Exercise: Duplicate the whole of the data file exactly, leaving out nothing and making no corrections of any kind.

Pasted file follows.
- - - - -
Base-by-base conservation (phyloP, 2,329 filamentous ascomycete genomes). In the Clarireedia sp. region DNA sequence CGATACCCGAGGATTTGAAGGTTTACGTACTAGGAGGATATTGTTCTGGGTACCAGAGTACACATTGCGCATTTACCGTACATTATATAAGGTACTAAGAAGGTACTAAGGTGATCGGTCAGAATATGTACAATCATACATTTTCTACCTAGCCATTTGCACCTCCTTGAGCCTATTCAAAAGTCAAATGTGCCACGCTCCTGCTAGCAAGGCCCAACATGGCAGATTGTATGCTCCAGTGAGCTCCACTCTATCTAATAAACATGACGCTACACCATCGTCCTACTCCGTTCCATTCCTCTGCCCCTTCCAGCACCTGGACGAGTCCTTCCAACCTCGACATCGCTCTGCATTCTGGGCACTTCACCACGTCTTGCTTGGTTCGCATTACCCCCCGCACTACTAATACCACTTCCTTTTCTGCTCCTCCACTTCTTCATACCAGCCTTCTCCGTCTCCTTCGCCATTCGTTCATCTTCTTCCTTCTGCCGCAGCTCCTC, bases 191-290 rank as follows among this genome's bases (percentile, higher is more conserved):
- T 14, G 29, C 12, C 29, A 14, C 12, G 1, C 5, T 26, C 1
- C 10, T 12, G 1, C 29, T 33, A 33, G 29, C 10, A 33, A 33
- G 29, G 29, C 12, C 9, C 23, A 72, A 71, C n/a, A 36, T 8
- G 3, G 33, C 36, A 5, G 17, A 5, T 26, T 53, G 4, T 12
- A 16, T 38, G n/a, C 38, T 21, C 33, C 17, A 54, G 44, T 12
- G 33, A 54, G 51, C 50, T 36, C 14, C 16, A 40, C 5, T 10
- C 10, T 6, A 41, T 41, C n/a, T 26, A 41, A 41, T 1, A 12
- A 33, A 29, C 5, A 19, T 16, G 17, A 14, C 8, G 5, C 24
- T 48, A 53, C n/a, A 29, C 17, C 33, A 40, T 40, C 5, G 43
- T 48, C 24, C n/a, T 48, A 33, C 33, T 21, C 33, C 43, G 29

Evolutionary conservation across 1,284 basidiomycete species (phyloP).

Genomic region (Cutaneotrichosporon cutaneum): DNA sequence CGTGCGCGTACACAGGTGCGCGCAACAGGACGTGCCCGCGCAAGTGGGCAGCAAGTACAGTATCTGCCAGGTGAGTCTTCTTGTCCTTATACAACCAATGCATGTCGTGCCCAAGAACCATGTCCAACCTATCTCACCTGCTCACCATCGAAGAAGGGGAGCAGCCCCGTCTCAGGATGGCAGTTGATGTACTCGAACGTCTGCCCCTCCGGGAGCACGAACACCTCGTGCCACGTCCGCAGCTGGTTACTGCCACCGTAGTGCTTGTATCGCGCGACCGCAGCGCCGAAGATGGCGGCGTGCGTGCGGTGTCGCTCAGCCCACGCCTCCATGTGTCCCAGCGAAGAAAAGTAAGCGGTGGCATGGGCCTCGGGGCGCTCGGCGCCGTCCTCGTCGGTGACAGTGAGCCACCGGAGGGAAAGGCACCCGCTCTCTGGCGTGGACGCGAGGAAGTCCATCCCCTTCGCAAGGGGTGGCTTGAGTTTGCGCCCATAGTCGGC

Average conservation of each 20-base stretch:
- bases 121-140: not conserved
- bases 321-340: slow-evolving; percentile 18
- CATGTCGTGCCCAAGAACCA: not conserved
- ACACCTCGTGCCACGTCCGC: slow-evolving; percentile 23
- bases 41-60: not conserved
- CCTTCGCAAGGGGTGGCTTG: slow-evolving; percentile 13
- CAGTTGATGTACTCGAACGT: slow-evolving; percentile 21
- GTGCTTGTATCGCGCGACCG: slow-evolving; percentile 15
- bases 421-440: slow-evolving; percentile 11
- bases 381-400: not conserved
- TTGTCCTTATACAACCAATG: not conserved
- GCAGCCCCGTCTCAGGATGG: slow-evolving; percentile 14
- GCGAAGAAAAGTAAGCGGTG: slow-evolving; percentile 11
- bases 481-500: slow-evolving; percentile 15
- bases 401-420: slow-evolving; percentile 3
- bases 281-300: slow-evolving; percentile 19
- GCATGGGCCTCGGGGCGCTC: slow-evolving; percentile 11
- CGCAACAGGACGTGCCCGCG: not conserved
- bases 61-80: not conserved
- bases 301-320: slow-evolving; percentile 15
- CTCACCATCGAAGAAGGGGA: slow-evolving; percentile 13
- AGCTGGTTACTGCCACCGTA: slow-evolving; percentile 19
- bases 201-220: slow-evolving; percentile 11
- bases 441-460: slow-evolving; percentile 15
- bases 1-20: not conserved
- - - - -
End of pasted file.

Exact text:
Base-by-base conservation (phyloP, 2,329 filamentous ascomycete genomes). In the Clarireedia sp. region DNA sequence CGATACCCGAGGATTTGAAGGTTTACGTACTAGGAGGATATTGTTCTGGGTACCAGAGTACACATTGCGCATTTACCGTACATTATATAAGGTACTAAGAAGGTACTAAGGTGATCGGTCAGAATATGTACAATCATACATTTTCTACCTAGCCATTTGCACCTCCTTGAGCCTATTCAAAAGTCAAATGTGCCACGCTCCTGCTAGCAAGGCCCAACATGGCAGATTGTATGCTCCAGTGAGCTCCACTCTATCTAATAAACATGACGCTACACCATCGTCCTACTCCGTTCCATTCCTCTGCCCCTTCCAGCACCTGGACGAGTCCTTCCAACCTCGACATCGCTCTGCATTCTGGGCACTTCACCACGTCTTGCTTGGTTCGCATTACCCCCCGCACTACTAATACCACTTCCTTTTCTGCTCCTCCACTTCTTCATACCAGCCTTCTCCGTCTCCTTCGCCATTCGTTCATCTTCTTCCTTCTGCCGCAGCTCCTC, bases 191-290 rank as follows among this genome's bases (percentile, higher is more conserved):
- T 14, G 29, C 12, C 29, A 14, C 12, G 1, C 5, T 26, C 1
- C 10, T 12, G 1, C 29, T 33, A 33, G 29, C 10, A 33, A 33
- G 29, G 29, C 12, C 9, C 23, A 72, A 71, C n/a, A 36, T 8
- G 3, G 33, C 36, A 5, G 17, A 5, T 26, T 53, G 4, T 12
- A 16, T 38, G n/a, C 38, T 21, C 33, C 17, A 54, G 44, T 12
- G 33, A 54, G 51, C 50, T 36, C 14, C 16, A 40, C 5, T 10
- C 10, T 6, A 41, T 41, C n/a, T 26, A 41, A 41, T 1, A 12
- A 33, A 29, C 5, A 19, T 16, G 17, A 14, C 8, G 5, C 24
- T 48, A 53, C n/a, A 29, C 17, C 33, A 40, T 40, C 5, G 43
- T 48, C 24, C n/a, T 48, A 33, C 33, T 21, C 33, C 43, G 29

Evolutionary conservation across 1,284 basidiomycete species (phyloP).

Genomic region (Cutaneotrichosporon cutaneum): DNA sequence CGTGCGCGTACACAGGTGCGCGCAACAGGACGTGCCCGCGCAAGTGGGCAGCAAGTACAGTATCTGCCAGGTGAGTCTTCTTGTCCTTATACAACCAATGCATGTCGTGCCCAAGAACCATGTCCAACCTATCTCACCTGCTCACCATCGAAGAAGGGGAGCAGCCCCGTCTCAGGATGGCAGTTGATGTACTCGAACGTCTGCCCCTCCGGGAGCACGAACACCTCGTGCCACGTCCGCAGCTGGTTACTGCCACCGTAGTGCTTGTATCGCGCGACCGCAGCGCCGAAGATGGCGGCGTGCGTGCGGTGTCGCTCAGCCCACGCCTCCATGTGTCCCAGCGAAGAAAAGTAAGCGGTGGCATGGGCCTCGGGGCGCTCGGCGCCGTCCTCGTCGGTGACAGTGAGCCACCGGAGGGAAAGGCACCCGCTCTCTGGCGTGGACGCGAGGAAGTCCATCCCCTTCGCAAGGGGTGGCTTGAGTTTGCGCCCATAGTCGGC

Average conservation of each 20-base stretch:
- bases 121-140: not conserved
- bases 321-340: slow-evolving; percentile 18
- CATGTCGTGCCCAAGAACCA: not conserved
- ACACCTCGTGCCACGTCCGC: slow-evolving; percentile 23
- bases 41-60: not conserved
- CCTTCGCAAGGGGTGGCTTG: slow-evolving; percentile 13
- CAGTTGATGTACTCGAACGT: slow-evolving; percentile 21
- GTGCTTGTATCGCGCGACCG: slow-evolving; percentile 15
- bases 421-440: slow-evolving; percentile 11
- bases 381-400: not conserved
- TTGTCCTTATACAACCAATG: not conserved
- GCAGCCCCGTCTCAGGATGG: slow-evolving; percentile 14
- GCGAAGAAAAGTAAGCGGTG: slow-evolving; percentile 11
- bases 481-500: slow-evolving; percentile 15
- bases 401-420: slow-evolving; percentile 3
- bases 281-300: slow-evolving; percentile 19
- GCATGGGCCTCGGGGCGCTC: slow-evolving; percentile 11
- CGCAACAGGACGTGCCCGCG: not conserved
- bases 61-80: not conserved
- bases 301-320: slow-evolving; percentile 15
- CTCACCATCGAAGAAGGGGA: slow-evolving; percentile 13
- AGCTGGTTACTGCCACCGTA: slow-evolving; percentile 19
- bases 201-220: slow-evolving; percentile 11
- bases 441-460: slow-evolving; percentile 15
- bases 1-20: not conserved